At the VR Privacy Summit in November 2018, I met a number of privacy engineers who were actively implementing privacy-first architectures. I wanted to bring together some a group of these forward-thinking privacy architects together for a more technical panel discussion at SIGGRAPH in order to share some of the insights and open questions and problems yet to be fully resolved. Here are the panelists that I brought together for this discussion:
- Matt Miesnieks: Co-founder & CEO 6D.AI
- Diane Hosfelt: Privacy and Security Lead on Mozilla’s Mixed Reality Team
- Taylor Beck: Privacy Operations Lead at Magic Leap
- Samantha Matthews Chase: Founder at Venn Agency focusing on self-sovereign identity, safety & security
This is the first time that Magic Leap talked about some of their privacy-first architecture philosophy, and I’m really impressed with how seriously they’re taking the ethical implications of mixed reality. Beck cited the eight Fair Information Practice Principles as a key document that helps them operationalize their privacy practices at Magic Leap. Miesnieks wrote an article for Tech Crunch titled “AR will mean dystopia if we don’t act today,” which lays out what’s at stake when it comes to the future of the AR Cloud. Mozilla’s Diane Hosfelt wrote a paper in May titled “Making ethical decisions for the immersive web,” which gives a lot of great context for privacy engineering for the immersive web. And Samantha Matthews Chase has been working with helping form the W3C standards for Decentralized Identifiers and self-sovereign identity, and previously participated on panel looking at how blockchain technologies could be used with immersive tech to help people take more control over their data.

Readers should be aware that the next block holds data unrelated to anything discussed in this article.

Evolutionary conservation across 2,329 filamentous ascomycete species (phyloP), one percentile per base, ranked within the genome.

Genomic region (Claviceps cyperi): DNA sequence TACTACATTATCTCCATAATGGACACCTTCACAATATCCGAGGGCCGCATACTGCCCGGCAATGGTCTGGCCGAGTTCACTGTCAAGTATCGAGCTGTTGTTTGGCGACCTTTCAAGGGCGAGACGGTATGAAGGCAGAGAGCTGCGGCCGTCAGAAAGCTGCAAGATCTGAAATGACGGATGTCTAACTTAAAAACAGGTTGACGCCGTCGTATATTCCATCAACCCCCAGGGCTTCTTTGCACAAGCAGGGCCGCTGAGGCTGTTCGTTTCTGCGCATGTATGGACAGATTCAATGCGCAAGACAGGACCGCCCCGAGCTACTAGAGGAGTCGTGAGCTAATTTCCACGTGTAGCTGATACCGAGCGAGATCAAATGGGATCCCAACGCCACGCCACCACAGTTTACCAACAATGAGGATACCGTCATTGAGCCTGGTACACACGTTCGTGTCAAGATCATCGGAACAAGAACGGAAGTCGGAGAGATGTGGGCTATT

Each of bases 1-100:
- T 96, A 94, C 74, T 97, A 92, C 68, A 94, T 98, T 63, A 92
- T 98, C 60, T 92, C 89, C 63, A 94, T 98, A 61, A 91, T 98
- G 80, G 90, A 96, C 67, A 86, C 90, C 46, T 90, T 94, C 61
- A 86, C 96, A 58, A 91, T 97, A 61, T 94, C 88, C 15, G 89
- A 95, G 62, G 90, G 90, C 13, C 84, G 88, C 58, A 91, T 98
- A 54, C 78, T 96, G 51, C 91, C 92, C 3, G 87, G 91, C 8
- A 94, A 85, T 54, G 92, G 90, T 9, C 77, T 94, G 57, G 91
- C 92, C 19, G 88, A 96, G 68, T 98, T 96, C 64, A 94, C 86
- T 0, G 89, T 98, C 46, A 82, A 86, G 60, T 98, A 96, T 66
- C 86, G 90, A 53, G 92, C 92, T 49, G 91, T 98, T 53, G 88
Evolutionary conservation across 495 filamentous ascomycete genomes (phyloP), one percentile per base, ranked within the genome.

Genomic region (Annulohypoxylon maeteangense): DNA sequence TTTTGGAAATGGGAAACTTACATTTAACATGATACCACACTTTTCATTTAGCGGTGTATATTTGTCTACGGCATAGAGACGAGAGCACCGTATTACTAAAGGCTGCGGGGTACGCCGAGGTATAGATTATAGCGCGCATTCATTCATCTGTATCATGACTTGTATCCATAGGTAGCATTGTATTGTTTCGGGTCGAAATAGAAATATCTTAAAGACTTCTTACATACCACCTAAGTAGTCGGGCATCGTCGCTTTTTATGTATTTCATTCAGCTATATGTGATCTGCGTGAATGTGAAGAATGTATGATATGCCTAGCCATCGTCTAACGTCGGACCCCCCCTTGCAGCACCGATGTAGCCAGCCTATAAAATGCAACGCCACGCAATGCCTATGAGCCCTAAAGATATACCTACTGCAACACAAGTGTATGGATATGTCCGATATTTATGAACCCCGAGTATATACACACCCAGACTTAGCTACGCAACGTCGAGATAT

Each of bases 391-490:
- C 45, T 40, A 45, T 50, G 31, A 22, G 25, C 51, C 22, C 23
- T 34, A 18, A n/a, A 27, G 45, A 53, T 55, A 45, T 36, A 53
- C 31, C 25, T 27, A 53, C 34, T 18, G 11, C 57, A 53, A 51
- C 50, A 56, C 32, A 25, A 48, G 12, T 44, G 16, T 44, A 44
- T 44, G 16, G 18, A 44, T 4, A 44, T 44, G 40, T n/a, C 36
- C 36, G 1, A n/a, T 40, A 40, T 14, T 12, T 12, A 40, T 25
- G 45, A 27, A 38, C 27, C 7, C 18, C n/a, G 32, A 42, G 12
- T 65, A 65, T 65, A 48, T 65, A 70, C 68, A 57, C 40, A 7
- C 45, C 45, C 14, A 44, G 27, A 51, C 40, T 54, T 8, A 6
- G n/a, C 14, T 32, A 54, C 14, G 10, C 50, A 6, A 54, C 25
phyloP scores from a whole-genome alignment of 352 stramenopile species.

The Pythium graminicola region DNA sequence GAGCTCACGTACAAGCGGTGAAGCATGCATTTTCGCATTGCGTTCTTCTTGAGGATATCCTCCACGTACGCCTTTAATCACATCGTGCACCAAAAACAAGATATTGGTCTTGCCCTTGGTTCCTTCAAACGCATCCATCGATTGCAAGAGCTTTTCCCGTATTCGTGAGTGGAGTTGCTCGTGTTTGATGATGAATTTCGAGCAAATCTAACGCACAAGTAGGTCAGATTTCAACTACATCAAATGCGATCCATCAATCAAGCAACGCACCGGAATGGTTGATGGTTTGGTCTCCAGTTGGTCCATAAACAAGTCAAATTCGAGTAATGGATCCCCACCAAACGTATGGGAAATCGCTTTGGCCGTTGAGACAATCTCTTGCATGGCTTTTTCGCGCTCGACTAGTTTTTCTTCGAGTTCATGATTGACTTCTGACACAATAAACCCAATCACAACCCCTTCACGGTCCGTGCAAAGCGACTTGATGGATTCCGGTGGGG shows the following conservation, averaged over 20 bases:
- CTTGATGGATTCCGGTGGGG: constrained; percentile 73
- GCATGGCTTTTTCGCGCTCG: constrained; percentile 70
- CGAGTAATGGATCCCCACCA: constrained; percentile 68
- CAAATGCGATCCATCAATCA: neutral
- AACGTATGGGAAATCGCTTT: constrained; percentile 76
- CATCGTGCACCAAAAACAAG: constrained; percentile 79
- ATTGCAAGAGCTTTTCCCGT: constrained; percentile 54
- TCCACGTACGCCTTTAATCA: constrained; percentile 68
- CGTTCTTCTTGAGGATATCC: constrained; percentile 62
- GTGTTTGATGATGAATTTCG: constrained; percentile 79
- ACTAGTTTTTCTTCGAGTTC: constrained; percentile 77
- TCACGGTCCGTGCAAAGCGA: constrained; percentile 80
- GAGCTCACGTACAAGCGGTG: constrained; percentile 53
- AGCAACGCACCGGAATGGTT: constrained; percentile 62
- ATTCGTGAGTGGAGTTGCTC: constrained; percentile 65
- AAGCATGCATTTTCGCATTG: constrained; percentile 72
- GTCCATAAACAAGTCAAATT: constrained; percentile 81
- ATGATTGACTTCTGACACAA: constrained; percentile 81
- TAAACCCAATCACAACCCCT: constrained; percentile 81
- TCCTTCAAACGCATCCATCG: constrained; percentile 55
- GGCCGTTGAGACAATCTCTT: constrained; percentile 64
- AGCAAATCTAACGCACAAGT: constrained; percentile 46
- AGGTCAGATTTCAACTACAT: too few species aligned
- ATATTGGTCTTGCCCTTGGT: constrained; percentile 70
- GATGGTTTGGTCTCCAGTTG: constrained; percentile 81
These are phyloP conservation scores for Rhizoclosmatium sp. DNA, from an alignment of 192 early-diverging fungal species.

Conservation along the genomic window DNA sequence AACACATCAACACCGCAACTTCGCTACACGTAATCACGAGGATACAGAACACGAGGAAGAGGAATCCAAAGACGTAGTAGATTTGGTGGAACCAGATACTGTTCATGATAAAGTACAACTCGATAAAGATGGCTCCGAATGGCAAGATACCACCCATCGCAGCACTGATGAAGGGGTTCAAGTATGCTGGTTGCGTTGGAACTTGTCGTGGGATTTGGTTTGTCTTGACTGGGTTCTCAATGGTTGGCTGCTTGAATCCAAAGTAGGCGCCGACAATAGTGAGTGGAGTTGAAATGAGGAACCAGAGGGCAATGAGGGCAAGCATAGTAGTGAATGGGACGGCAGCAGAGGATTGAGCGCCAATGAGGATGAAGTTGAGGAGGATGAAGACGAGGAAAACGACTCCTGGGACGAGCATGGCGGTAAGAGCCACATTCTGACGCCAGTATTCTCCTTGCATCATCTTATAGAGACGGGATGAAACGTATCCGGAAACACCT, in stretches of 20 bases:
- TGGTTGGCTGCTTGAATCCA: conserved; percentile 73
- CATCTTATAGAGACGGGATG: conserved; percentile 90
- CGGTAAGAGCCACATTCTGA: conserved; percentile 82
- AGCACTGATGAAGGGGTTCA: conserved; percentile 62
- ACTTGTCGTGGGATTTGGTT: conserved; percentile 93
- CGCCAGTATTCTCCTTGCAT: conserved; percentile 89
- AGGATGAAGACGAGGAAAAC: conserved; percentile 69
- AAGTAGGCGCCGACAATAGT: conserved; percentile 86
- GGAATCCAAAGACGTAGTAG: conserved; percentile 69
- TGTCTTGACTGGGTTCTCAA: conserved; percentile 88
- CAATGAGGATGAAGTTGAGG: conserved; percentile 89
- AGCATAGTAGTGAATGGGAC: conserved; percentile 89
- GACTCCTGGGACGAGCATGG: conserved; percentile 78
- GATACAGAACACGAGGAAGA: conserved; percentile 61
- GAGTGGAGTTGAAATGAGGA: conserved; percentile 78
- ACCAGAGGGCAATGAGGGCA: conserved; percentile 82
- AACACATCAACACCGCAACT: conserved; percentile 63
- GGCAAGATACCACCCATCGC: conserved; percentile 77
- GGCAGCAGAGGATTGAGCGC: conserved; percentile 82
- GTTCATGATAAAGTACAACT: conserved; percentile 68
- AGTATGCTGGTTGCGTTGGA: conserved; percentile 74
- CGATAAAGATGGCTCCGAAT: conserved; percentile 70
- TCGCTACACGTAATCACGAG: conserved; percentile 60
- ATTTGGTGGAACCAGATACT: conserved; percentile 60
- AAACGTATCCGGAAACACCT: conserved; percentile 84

A big take away from this panel is that Privacy in XR is Hard, but it’s definitely worth trying to come up with ethical frameworks that can help provide some best practices.
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